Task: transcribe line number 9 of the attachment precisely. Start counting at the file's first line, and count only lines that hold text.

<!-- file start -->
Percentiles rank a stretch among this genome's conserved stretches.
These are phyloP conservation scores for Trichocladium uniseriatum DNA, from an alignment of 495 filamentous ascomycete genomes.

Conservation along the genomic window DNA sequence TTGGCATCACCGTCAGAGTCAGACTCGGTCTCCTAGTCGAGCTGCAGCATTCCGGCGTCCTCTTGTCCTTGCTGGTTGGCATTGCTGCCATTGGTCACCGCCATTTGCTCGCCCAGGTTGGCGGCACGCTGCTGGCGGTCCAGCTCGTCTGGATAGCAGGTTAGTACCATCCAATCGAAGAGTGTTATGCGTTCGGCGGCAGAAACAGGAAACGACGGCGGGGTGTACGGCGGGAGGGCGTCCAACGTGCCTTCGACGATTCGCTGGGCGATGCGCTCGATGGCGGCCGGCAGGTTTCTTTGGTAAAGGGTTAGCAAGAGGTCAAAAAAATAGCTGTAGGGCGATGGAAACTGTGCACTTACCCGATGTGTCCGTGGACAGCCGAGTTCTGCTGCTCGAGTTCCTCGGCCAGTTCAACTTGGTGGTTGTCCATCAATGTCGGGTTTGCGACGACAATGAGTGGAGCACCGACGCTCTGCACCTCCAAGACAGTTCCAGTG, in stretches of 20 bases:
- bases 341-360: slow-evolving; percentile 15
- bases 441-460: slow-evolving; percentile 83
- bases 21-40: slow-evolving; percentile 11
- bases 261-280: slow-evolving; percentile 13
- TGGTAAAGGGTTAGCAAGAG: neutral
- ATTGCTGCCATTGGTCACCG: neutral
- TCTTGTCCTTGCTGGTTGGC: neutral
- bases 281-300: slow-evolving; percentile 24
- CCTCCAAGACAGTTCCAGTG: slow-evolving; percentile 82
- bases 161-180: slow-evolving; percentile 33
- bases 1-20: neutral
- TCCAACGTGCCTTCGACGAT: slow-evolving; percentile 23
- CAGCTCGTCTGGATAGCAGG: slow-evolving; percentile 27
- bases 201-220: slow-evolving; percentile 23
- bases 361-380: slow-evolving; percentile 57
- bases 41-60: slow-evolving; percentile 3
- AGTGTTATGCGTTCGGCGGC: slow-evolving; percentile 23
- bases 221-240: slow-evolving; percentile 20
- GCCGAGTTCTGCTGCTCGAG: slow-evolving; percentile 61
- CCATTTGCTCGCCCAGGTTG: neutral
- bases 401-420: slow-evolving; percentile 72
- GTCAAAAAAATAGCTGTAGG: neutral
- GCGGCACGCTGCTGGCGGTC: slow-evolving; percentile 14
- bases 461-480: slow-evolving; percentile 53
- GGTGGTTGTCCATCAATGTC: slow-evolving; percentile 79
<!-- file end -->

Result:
- ATTGCTGCCATTGGTCACCG: neutral